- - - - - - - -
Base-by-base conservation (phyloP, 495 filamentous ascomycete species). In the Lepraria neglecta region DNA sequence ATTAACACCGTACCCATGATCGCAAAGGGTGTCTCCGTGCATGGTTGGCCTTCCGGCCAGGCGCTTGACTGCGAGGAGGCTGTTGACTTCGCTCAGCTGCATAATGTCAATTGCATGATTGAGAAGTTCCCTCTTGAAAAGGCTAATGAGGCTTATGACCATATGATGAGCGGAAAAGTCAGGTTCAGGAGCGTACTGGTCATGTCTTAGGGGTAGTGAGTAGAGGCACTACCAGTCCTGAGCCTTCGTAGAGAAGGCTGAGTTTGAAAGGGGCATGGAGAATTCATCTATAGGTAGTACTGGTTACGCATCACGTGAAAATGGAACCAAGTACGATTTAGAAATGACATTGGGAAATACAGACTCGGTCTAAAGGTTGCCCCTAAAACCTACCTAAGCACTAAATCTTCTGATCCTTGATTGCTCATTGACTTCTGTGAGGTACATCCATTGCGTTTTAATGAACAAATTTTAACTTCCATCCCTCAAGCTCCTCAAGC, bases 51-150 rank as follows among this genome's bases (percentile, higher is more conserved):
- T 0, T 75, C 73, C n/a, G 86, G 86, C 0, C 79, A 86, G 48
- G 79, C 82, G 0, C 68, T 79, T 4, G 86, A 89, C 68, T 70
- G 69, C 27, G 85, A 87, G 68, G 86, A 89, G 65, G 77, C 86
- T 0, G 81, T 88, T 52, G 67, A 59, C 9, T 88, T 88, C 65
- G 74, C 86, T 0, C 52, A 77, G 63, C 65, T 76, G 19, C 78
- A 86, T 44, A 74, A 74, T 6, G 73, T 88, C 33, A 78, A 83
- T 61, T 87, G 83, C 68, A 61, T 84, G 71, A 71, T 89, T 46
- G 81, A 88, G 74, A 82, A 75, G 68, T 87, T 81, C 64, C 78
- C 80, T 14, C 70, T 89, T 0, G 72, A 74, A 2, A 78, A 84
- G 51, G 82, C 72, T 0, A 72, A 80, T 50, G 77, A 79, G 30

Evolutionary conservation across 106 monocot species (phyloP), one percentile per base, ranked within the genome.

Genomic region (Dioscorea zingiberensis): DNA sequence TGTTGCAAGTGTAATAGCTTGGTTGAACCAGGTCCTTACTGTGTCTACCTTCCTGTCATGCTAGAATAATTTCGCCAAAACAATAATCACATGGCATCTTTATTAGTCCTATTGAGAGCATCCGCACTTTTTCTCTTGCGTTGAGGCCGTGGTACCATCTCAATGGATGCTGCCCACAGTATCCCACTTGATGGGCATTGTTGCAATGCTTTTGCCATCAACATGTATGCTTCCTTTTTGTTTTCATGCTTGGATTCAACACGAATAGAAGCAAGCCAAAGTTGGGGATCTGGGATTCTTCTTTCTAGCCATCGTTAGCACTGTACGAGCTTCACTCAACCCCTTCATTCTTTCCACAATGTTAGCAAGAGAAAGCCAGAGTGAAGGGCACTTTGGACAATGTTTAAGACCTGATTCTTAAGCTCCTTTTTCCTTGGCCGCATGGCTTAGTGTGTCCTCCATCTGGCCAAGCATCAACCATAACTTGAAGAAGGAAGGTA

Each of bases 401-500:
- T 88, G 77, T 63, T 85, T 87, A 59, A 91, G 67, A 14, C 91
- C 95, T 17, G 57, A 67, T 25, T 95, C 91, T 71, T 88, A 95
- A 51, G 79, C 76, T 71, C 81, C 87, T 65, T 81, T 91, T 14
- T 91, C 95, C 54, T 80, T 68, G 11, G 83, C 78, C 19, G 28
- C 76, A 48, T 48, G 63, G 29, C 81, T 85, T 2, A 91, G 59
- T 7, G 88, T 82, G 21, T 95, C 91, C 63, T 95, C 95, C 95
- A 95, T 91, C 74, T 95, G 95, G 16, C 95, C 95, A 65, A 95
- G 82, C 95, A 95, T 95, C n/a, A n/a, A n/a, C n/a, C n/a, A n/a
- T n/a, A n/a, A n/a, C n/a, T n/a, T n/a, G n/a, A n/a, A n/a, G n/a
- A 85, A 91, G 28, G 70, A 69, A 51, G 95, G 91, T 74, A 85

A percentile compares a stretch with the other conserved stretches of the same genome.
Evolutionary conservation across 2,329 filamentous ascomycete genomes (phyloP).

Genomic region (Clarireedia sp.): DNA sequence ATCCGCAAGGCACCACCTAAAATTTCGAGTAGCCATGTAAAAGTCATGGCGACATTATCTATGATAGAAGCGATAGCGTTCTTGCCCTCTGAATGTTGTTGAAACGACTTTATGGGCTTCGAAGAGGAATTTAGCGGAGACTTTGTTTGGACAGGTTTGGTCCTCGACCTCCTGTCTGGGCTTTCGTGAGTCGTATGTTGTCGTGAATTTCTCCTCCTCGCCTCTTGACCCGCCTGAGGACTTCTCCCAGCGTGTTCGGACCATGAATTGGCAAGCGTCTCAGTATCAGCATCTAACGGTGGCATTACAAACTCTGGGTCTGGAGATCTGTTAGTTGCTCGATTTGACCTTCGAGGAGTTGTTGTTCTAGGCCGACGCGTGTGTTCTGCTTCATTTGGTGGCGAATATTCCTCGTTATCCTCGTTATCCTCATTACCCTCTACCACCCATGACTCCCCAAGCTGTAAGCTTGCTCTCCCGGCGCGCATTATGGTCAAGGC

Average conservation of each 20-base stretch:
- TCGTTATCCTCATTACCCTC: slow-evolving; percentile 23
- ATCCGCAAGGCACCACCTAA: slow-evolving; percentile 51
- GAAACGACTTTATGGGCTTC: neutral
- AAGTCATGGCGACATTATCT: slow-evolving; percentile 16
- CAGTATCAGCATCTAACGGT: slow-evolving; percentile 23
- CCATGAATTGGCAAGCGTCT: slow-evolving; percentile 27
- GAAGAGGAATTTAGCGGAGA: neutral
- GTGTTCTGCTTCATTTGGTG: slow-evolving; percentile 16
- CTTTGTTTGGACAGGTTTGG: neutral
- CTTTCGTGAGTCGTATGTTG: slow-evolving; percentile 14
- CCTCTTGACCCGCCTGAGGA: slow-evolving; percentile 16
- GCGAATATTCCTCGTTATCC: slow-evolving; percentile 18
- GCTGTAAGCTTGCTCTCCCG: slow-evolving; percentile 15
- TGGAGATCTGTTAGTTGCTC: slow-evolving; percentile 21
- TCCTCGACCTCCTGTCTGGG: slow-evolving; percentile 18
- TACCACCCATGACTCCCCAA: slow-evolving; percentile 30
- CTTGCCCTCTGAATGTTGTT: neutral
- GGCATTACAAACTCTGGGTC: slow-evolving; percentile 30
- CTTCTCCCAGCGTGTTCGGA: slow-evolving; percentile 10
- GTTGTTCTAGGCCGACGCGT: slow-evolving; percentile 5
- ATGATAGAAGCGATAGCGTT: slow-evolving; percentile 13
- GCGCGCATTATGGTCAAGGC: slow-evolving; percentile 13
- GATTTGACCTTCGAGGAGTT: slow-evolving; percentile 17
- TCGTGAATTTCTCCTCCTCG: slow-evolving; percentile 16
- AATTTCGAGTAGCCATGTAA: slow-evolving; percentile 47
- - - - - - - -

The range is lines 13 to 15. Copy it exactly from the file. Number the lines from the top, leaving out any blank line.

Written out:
Genomic region (Dioscorea zingiberensis): DNA sequence TGTTGCAAGTGTAATAGCTTGGTTGAACCAGGTCCTTACTGTGTCTACCTTCCTGTCATGCTAGAATAATTTCGCCAAAACAATAATCACATGGCATCTTTATTAGTCCTATTGAGAGCATCCGCACTTTTTCTCTTGCGTTGAGGCCGTGGTACCATCTCAATGGATGCTGCCCACAGTATCCCACTTGATGGGCATTGTTGCAATGCTTTTGCCATCAACATGTATGCTTCCTTTTTGTTTTCATGCTTGGATTCAACACGAATAGAAGCAAGCCAAAGTTGGGGATCTGGGATTCTTCTTTCTAGCCATCGTTAGCACTGTACGAGCTTCACTCAACCCCTTCATTCTTTCCACAATGTTAGCAAGAGAAAGCCAGAGTGAAGGGCACTTTGGACAATGTTTAAGACCTGATTCTTAAGCTCCTTTTTCCTTGGCCGCATGGCTTAGTGTGTCCTCCATCTGGCCAAGCATCAACCATAACTTGAAGAAGGAAGGTA

Each of bases 401-500:
- T 88, G 77, T 63, T 85, T 87, A 59, A 91, G 67, A 14, C 91